A variety of methods have been developed to determine
the extent to which a person’s response vector fits
an item response theory model. These person-fit methods
are statistical methods that allow researchers to
identify nonfitting response vectors. The most promising method has been the lz statistic, which is a standardized
person-fit index. Reise & Due (1991) concluded that under
the null condition (i.e., when data were simulated to
fit the model) lz performed reasonably well. The present
study extended the findings of past researchers (e.g.,
Drasgow, Levine, & McLaughlin, 1987; Molenaar &
Hoijtink, 1990; Reise and Due). Results show that lz
may not perform as expected when estimated person parameters
(θˆ) are used rather than true θ. This study also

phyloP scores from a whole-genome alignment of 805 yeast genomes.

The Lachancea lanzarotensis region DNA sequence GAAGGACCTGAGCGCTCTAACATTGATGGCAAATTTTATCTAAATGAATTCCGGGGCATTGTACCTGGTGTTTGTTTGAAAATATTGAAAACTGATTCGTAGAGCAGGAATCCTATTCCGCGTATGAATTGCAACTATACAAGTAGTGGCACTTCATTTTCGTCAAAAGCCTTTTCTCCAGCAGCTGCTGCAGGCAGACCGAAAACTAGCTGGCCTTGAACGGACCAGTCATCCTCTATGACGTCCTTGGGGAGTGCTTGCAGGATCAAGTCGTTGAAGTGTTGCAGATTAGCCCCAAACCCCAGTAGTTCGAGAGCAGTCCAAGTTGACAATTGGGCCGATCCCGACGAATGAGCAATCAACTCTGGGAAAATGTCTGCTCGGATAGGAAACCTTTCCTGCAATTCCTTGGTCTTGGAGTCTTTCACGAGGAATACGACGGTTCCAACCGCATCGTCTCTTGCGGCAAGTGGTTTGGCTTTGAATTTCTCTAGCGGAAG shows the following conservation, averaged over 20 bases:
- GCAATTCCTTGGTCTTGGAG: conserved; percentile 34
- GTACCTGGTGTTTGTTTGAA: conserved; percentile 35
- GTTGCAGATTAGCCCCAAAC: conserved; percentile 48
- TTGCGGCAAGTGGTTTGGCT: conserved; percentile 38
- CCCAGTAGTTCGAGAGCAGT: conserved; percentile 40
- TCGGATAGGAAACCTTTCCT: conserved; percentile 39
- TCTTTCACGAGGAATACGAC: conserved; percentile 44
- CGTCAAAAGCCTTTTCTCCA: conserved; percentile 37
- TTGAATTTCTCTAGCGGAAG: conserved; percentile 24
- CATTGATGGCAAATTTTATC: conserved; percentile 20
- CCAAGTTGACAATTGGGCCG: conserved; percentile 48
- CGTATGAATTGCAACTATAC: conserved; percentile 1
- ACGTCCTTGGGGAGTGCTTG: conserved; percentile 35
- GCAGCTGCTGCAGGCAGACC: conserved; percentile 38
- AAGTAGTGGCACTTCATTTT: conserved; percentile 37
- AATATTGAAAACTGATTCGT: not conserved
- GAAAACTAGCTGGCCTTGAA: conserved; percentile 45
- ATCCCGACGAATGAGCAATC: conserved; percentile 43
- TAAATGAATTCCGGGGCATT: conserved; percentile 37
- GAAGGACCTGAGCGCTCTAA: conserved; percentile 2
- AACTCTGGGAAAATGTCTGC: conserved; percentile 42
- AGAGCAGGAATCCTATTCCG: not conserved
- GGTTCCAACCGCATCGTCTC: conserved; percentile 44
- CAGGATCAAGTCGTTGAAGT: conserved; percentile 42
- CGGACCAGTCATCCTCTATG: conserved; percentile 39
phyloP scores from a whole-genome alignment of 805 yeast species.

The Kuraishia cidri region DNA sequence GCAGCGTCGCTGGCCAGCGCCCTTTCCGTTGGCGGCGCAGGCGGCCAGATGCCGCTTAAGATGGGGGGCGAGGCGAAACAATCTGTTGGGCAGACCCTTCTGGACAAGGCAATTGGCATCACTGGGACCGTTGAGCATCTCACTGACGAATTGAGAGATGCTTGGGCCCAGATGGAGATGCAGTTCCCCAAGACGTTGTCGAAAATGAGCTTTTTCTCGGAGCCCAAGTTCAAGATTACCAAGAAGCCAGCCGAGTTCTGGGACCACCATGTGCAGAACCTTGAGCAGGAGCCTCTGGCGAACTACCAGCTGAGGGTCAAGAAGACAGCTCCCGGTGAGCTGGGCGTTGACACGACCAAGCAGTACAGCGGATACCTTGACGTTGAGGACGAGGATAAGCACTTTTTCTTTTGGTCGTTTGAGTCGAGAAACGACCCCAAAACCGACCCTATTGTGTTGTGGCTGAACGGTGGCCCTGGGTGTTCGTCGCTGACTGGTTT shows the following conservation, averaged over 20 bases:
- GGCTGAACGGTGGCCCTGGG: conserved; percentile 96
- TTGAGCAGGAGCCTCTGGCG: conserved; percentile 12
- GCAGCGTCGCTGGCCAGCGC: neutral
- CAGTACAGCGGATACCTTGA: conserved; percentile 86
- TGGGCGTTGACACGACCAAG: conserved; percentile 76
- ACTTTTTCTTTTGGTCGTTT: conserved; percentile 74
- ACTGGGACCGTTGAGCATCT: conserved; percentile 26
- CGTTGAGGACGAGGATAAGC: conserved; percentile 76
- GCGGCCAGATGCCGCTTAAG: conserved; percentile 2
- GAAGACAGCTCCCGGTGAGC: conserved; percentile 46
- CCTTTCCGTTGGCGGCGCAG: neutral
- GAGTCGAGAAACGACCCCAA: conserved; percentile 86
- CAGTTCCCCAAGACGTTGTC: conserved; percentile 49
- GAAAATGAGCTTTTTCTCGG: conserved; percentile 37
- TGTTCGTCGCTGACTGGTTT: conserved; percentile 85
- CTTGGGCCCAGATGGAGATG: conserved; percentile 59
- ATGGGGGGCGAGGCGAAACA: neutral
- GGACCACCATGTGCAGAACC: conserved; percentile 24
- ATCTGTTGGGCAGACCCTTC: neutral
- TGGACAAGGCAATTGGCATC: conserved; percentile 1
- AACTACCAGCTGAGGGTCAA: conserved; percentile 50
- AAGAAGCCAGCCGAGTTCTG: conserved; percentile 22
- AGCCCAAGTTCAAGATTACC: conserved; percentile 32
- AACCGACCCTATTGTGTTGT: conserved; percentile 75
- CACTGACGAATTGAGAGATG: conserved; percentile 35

examined the influence of the pseudo-guessing parameter,
the method used to identify nonfitting response
vectors, and the method used to estimate θ. When θ was
better estimated, lz, was more normally distributed, and the false positive rate for a single cut score did not characterize the distribution of lz. Changing the c parameter
from .20 to 0.0 did not improve the normality of the lz.
distribution. Index terms: appropriateness measurement,
Bayesian estimation, item response theory, maximum
likelihood estimation, person fit.
Nering, Michael L. (1995). The distribution of person fit using true and estimated person parameters. Applied Psychological Measurement, 19, 121-129. doi:10.1177/014662169501900201
Nering, Michael L..
The distribution of person fit using true and estimated person parameters.
Retrieved from the University of Minnesota Digital Conservancy,
Content distributed via the University of Minnesota's Digital Conservancy may be subject to additional license and use restrictions applied by the depositor.